Another thing I get sick of all too easily is going to the shops. But I love online shopping. Groceries, clothing, presents, household bits and bobs, gadgets--you name it, I get it online. I can browse products and, often, read information, such as cooking instructions, that I could not otherwise access. It's a month since I last had a communicator-guide--somebody trained in guiding and communicating with deaf-blind people and whose role is to support us to carry out everyday tasks--and I don't know when I'll next see one. If it wasn't for online shopping, I would starve.

The net has also saved me from losing contact with my family and many friends. I would only have been able to communicate with them through braille letters sent by post or if they were in the same room as me and using Deaf-blind Manual. Email enables us to stay in touch.

I have also made many new friends online, especially deaf-blind ones. There aren't many deaf-blind people--only around 23,000 in the UK--and we're very spread out geographically so it's hard to get together. Going online, however, we can meet up from the comfort of our own homes. I'm in regular email contact with several deaf-blind individuals, and participate in online discussion forums, such as the Public Deaf-blind Discussion Mailing List (part of this list provided by The Teaching Research Institute of Western Oregon University, on which you can find a number of deaf-blindness groups). UsherLife, a site for people who have Usher Syndrome, also have an email discussion group.

Online groups do more than just enabling deaf-blind people to share experiences, ideas, and information and to have fun. Offline, tactile communication only really works for one-to-one conversations. For deaf-blind people who rely on tactile communication, the only way we can effectively join in with group discussions is by doing so on the web.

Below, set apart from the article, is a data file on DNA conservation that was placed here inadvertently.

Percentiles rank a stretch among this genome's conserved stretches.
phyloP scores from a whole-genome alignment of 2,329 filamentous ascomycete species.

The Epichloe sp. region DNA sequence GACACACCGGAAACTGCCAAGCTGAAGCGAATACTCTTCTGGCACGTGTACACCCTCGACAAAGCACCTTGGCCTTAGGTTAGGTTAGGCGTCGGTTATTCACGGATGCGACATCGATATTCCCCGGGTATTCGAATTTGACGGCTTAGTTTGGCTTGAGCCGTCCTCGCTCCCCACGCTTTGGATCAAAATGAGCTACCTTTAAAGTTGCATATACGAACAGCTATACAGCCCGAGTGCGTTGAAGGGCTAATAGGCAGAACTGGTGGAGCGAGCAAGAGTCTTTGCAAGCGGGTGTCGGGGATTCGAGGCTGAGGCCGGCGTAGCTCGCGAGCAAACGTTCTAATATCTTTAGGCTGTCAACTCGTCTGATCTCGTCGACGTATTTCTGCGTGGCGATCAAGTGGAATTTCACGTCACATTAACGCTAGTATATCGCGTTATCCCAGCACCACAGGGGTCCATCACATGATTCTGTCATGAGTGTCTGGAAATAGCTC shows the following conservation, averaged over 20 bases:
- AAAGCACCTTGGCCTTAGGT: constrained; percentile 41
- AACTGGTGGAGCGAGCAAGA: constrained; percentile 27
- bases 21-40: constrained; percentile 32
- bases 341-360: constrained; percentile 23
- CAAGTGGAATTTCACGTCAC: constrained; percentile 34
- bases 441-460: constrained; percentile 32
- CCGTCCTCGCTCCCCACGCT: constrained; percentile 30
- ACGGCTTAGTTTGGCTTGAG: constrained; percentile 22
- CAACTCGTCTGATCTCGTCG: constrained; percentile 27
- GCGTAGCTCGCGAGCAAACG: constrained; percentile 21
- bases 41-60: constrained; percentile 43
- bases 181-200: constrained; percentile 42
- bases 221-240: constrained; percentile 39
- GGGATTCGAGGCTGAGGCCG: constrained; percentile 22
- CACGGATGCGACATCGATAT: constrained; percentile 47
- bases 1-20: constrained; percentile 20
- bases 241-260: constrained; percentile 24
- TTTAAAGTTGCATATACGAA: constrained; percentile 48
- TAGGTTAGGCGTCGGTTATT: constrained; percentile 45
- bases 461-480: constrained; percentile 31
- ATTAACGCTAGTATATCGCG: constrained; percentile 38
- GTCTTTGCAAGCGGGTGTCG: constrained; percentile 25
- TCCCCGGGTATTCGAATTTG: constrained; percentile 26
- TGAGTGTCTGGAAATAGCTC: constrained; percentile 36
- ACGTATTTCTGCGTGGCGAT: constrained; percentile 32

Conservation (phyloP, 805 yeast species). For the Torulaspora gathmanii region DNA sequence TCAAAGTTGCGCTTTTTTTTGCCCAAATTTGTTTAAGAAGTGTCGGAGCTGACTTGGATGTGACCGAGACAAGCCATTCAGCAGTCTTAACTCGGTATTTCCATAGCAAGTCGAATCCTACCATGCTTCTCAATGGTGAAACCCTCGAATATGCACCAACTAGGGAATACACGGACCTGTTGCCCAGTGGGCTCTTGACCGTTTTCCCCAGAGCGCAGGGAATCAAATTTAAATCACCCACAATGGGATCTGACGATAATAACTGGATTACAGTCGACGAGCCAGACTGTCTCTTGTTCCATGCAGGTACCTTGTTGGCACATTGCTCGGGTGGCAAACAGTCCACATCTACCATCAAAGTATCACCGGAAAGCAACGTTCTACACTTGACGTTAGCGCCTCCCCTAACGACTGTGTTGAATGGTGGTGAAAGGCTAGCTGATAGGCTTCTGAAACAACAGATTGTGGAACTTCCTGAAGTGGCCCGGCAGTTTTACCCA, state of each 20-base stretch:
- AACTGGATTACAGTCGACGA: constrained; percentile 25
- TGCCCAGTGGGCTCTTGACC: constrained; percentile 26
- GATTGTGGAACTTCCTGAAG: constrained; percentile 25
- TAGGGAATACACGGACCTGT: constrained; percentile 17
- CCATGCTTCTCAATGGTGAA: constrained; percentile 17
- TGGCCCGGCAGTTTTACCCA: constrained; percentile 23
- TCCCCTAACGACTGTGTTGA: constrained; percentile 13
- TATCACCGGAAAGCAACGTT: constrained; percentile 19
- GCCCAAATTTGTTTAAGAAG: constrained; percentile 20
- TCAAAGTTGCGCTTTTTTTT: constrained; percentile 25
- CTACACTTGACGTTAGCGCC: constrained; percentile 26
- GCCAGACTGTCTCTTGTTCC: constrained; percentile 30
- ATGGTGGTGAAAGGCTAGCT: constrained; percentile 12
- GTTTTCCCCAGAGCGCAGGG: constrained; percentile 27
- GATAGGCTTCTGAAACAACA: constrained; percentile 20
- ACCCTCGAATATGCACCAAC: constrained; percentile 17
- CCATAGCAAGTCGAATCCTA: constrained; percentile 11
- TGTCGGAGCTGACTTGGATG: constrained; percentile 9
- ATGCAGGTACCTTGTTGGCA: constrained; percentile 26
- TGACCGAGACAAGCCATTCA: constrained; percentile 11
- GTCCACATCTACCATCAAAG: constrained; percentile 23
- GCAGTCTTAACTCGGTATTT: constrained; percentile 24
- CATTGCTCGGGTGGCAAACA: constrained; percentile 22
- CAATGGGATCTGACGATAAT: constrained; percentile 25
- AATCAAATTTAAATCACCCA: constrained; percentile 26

My life is centred around the internet. My work, studies, socializing and well-being depend upon it. All I need now is easy-to-use mobile web access and affordable braille equipment for it. Then I could be connected from the moment I get up to the moment I go to bed. How sad is that...?

Reprinted from BBC Ouch!, United Kingdom, October 17, 2007: {http://www.bbc.co.uk/ouch/}

Comments

I've always used my computer. Can't imagine life without it. I am deaf now made so recently (about 6 months ago) due to the powerful antibiotics they had to give me for Septicaemia as I was very near death. Before this I had Meniere's Disease anyway, but my hearing was problematic but not anywhere near it is now. I just wondered if there was a group who supported each other so I could maybe join and get some tips on living in a "silent" world.
Thanks,
Suzanne

ZZ - Disregard this link; it is used to trick spammers.